Natural or Castille Soaps: I bought a bar of Dr Bronner’s Castille soap not long after starting No-Poo, and have really liked it. I do find that it does really strip quite a bit of the oils, and used it a good bit during the greasy detox period. Now that the detox period is gone, I have tapered off my use to 1-2 times a month. I love the lather that it provides, giving me just a little of that shampoo feeling, without any of the nasty chemicals or stripping off all the protective oils. I find that when I use castille soap too often that my hair doesn’t have the same body, so it is removing quite a bit of the oils. When buying natural soaps for use in your hair, it is important to make sure there are no sulfates in them, and that the lye content is low.

Beer Wash: This is an oldie but a goodie. I washed my hair with beer leftover from the holiday party the weekend before–it had sat open overnight and was now flat. The beer made my hair very soft and shiny, but didn’t do a great job of cleansing. However, I will use it again as a great conditioning treatment, especially as my hair grows longer.

Brown Sugar and Honey Hair Scrub: I’d read several people touting a brown sugar and honey scrub for cleansing your scalp and your hair. I tried it but found it didn’t really clean my hair all that well. My scalp was certainly clean, but my hair wasn’t. The honey rinses out very easily in water, so stickiness wasn’t an issue. It just didn’t remove any of the dirt or oils that were there to begin with.

Egg Wash: This has quickly become my favorite choice for washing my hair! You can use a whole egg, or just the egg yolk, it doesn’t matter. I prefer to use just the egg yolk (let’s just say I had a little egg white “cooking” in my hair one time) and find that it leaves my hair fantastically clean and shiny! It infuses my hair and scalp with a good dose of protein, and leaves my hair more ‘fluffy’ than it was before. To use I simply take one large egg yolk and pierce with a fork, adding a tablespoon of warm water and scrambling slightly. I know, I know. The Ewwww factor is high, right? Wrong! It actually feels a lot like the slipperiness of shampoo. I rub it along my scalp where my hair is dirty, and then out through the ends of my hair. I follow this with the lemon juice rinse. My hair is super-silky after an egg wash! It is possible to have too much protein in your hair, so I use the egg wash a maximum of twice a month.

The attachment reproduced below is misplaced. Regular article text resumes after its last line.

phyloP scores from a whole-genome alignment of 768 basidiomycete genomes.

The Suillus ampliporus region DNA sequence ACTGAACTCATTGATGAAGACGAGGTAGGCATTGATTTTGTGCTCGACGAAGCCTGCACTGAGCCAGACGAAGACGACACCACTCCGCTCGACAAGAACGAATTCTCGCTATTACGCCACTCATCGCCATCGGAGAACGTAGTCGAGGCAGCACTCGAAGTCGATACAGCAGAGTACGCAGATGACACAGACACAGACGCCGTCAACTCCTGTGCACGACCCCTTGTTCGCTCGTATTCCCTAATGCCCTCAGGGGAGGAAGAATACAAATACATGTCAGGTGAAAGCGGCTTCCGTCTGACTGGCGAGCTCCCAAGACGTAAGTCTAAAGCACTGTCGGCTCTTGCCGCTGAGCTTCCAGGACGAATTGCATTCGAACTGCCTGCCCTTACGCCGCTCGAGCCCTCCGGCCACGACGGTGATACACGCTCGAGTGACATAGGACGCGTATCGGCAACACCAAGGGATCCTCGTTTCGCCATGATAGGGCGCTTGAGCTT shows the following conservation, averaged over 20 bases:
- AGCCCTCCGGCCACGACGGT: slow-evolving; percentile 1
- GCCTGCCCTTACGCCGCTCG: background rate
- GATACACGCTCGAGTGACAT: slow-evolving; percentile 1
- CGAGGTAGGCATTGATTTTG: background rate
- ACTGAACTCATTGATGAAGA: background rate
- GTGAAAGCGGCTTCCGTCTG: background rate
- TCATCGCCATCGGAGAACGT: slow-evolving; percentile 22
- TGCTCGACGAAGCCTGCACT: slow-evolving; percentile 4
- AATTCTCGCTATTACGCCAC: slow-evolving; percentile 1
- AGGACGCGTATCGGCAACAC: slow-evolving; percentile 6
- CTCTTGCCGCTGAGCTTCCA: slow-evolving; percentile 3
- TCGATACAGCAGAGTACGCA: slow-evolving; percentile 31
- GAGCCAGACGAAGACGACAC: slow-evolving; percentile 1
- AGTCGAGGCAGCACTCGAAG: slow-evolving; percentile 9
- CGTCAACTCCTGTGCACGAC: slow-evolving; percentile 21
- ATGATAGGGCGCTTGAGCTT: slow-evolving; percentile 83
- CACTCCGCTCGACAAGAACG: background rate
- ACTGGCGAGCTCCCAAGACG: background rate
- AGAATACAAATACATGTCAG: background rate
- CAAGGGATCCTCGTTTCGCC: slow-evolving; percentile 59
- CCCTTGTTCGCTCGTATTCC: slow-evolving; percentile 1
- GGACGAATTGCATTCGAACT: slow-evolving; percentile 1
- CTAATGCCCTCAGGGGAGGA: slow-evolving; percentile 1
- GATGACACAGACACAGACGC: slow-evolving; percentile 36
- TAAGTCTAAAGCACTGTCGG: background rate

Conditioner only: Most people don’t realize that conditioner has enough cleaners in it that it will wash your hair as well as shampoo, but won’t strip your hair of the protective oils. Right now my kids are using a bottle of Trader Joe’s conditioner, which is all-natural and only costs $3.50 a bottle. I have used conditioner only a couple of times myself, especially when caught somewhere without my normal supplies. I was travelling recently and wasn’t expecting to need to wash my hair, but did. I used the little bottle of Crabtree & Evelyn all natural conditioner that the hotel had in the room, and found it did a great job of cleansing my hair!

If you are really nervous about the idea of giving up shampoo altogether but still want to try this out, I suggest starting with either the castille soap or the conditioner only method. Really, for most people the baking soda method works wonderfully–but it can be a bit scary for some. It really only took about four weeks for my hair to adjust to the new regimen. Since the end of the first month I haven’t really had any greasy haired days. I was sick a couple of weeks ago with strep–it really knocked me for a loop. But even after being in bed for six days straight my hair wasn’t bad! It needed a good rinse and styling, but it wasn’t greasy or oily by any measure. That was totally new to me!

I’ve also found through this process that my hair has a natural wave to it–something it has never had before. It is very wavy and almost curly when wet. It holds curls really well now, something it has NEVER done before. I am currently in the process of growing my hair long in the hopes that I will be able to curl it more often. I’m finding that my hair is growing faster than ever before!

So, have you tried no-poo? What did you think? Do you have questions about ditching shampoo? Tell me what you think!